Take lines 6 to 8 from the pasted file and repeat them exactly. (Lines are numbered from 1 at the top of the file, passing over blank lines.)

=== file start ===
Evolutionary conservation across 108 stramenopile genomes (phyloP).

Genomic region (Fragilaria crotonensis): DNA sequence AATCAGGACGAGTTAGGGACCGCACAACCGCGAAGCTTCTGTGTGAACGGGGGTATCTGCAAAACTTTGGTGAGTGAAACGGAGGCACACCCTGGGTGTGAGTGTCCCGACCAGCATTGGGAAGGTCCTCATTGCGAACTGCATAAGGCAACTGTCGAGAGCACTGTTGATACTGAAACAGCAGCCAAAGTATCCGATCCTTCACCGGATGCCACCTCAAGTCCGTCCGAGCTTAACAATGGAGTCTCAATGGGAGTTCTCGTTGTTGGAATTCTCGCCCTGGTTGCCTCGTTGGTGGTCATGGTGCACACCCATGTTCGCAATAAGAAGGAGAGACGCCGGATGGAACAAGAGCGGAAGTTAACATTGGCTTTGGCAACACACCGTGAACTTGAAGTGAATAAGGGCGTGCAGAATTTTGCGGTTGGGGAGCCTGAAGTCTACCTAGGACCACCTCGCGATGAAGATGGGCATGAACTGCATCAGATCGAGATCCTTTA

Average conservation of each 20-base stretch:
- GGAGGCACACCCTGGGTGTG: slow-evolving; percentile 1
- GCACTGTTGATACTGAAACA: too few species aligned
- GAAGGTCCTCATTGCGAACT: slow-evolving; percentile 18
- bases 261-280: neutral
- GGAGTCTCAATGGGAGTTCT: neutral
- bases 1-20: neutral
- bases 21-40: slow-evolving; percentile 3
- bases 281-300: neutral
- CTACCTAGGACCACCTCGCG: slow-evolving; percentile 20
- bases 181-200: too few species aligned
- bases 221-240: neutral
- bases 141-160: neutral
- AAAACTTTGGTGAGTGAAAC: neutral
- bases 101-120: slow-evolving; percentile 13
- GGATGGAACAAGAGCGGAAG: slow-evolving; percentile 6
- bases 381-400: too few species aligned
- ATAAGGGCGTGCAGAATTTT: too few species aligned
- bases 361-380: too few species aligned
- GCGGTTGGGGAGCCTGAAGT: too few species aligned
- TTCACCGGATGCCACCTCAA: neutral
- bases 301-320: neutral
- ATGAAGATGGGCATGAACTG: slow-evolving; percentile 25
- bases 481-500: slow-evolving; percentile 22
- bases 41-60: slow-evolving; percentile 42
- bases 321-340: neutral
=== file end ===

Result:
- GAAGGTCCTCATTGCGAACT: slow-evolving; percentile 18
- bases 261-280: neutral
- GGAGTCTCAATGGGAGTTCT: neutral